The debate grew after the finalization of opinions on the draft change for the retail sector prepared by the Ministry of Commerce. Of course, this is perfectly normal and understandable.
After all, everyone will want to maintain their position. But when they were all gathered in a single text, a strange structure emerged where apples and pears were mixed. So I think it would be healthy for the ministry to receive an evaluation from truly specialized and unbiased people without making legal changes.
For example, I don’t think the distance restriction works very well. Because there will be no effective difference between 200 meters and 300 meters. Again, in line with the acquired rights, since there is no interference with the existing ones, unfair competition will be created that will bring not only the market and the trader, but also the market and the market. Also, when you exclude content from malls, it means that you have made a stillbirth request.
The question of weight is important. Abuses in this area must be avoided. I think it is not a rule, it should result in a commercial penalty. Because there is a scam.
It is also not correct to limit the market for branded products. Because it is an area where everyone benefits from qualified producers to SMEs for consumption. The problem here is not the production of private labels, but the fact that the markets keep companies in a difficult position in terms of maturity and price pressure.
Again, if we don’t discuss the prices that the chains put on the shelf by buying them straight from the field and matching on the shelf for no profit, we’ll be back to show business. In short, it is not possible to overcome the problem with such uneven corrections. The sector needs realistic and fair legal regulation. Also, it is not possible to achieve the goal of protecting merchants while existing ones are in the middle.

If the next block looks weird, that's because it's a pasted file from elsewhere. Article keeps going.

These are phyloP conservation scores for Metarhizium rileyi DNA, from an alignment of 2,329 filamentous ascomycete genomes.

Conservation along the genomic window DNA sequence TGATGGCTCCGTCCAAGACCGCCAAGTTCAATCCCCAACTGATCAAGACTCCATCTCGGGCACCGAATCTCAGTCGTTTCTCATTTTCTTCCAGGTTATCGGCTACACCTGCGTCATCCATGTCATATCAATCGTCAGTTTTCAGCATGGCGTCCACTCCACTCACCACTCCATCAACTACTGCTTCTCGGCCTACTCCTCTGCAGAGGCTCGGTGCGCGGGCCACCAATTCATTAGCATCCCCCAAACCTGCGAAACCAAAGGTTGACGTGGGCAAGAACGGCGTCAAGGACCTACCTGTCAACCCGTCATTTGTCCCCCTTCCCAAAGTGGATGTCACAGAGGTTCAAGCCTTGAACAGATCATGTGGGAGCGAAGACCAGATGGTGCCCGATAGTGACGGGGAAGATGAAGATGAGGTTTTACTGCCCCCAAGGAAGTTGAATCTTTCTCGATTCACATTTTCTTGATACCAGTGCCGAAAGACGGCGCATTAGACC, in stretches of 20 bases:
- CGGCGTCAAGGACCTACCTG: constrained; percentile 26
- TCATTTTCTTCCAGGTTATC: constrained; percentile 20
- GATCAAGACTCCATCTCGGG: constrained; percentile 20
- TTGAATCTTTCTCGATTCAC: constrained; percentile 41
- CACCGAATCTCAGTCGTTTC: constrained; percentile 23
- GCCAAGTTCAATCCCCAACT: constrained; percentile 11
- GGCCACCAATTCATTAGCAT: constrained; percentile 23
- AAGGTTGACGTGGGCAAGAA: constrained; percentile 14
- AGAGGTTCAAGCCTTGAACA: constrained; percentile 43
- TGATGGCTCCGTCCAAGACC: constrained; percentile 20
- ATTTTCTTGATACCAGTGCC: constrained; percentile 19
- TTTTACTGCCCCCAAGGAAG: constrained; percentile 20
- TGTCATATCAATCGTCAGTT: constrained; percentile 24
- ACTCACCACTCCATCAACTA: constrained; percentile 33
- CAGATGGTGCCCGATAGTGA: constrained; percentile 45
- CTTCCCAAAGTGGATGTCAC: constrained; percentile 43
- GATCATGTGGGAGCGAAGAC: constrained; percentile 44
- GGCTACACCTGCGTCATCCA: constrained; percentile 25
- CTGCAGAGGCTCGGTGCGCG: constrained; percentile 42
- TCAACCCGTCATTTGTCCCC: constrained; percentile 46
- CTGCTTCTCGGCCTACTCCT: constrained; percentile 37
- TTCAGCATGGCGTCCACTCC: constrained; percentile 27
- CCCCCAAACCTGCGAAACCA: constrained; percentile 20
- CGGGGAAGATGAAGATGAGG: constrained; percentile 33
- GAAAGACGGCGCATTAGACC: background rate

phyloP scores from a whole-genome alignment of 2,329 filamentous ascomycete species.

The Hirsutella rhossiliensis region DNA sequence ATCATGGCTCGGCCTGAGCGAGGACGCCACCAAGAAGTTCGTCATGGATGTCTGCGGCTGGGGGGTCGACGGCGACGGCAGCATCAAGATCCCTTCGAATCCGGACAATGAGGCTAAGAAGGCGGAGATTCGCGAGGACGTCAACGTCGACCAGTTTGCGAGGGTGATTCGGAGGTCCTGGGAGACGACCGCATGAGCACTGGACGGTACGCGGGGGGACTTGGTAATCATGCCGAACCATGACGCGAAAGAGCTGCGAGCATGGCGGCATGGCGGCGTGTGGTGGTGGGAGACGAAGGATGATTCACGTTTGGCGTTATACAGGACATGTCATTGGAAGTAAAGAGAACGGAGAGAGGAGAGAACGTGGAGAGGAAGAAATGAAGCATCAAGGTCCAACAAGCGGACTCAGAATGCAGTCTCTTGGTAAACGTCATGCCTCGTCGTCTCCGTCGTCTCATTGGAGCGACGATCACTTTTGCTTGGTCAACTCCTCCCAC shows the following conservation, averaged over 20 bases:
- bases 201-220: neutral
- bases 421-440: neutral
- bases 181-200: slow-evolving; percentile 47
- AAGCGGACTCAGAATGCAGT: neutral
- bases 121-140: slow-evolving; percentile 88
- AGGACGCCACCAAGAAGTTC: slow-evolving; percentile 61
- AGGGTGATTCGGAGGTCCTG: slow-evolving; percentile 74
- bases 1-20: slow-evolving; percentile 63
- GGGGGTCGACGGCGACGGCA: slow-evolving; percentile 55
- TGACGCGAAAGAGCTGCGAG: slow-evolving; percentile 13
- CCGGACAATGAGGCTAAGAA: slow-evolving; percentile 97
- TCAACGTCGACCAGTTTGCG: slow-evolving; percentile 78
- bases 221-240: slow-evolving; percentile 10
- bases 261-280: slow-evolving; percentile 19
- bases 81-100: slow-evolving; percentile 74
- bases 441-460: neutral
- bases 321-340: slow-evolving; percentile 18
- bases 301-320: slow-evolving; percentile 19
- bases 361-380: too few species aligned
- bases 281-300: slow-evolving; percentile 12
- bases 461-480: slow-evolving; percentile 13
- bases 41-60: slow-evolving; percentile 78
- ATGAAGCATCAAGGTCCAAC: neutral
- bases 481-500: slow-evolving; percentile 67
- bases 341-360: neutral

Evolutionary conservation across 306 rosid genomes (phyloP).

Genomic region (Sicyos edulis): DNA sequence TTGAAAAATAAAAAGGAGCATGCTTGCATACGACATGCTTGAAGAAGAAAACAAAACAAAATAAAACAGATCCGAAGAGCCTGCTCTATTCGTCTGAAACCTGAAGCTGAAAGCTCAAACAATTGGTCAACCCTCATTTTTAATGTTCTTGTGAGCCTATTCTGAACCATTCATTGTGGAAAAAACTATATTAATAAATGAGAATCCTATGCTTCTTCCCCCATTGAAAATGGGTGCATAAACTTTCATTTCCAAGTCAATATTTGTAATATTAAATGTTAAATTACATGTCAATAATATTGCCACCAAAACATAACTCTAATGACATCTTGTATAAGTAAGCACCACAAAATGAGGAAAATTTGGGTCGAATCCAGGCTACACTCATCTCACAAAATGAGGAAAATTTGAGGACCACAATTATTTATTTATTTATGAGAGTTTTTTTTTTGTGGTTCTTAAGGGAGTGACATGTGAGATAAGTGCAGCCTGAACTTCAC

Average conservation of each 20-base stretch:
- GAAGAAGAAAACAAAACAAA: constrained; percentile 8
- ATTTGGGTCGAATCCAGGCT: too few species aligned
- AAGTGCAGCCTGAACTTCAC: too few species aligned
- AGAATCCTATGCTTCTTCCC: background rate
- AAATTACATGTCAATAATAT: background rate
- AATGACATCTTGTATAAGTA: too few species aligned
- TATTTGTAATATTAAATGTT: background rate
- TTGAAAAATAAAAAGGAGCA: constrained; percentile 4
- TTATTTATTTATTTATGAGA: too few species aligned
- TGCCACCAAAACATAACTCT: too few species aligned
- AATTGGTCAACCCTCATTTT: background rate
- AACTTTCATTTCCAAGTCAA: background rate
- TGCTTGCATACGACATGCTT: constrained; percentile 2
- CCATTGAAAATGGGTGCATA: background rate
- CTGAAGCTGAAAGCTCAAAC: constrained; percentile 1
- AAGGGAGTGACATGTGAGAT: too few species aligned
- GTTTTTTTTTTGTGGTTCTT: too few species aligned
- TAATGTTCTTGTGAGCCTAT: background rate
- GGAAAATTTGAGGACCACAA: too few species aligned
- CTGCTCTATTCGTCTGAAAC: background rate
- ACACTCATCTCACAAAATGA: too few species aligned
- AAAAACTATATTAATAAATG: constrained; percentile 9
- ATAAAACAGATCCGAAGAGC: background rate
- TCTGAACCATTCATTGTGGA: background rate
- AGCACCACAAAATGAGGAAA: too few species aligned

So instead of prohibitive measures, we must adopt approaches that break the cycle. For example, the first retail chains to enter Istanbul trading with the late Turkish President Suat modeling YALKIN France is still a valid proposition.
I do not think it has ever been seriously discussed from time constraints to tax differences and conditions that include incentives. For example, the tax differences between chains and merchants were discussed. The focus was on collecting this difference in a fund and on introducing systems that traders provided at almost no cost to improve themselves.
But at the point we have reached, it seems that we are starting to look for formulas that will go without seeing the problem to reduce the reaction. I believe that merchants are very important both economically and sociologically and must be kept alive.
No one should shout ‘we are creating jobs’. I see the same things being said on the grounds for objection. Let us not dispute the fact that almost 3 million jobs were lost to merchants and the average person they work with, with the blind closing in response to the 500,000 jobs created.
There is a ban on some products that all focused on monopoly products. However, I believe that this is an issue that needs to be thoroughly examined. Because discount markets, which the real sector defines as three letters, enter the market regardless of the sector.
You will say free market, but I am talking about facts, not rules on paper. If you look at the mine in Soma, they inspected it on paper. You won’t have a headache if you swear. To speak of a free market, there must be effective and fair control, as well as effective competition.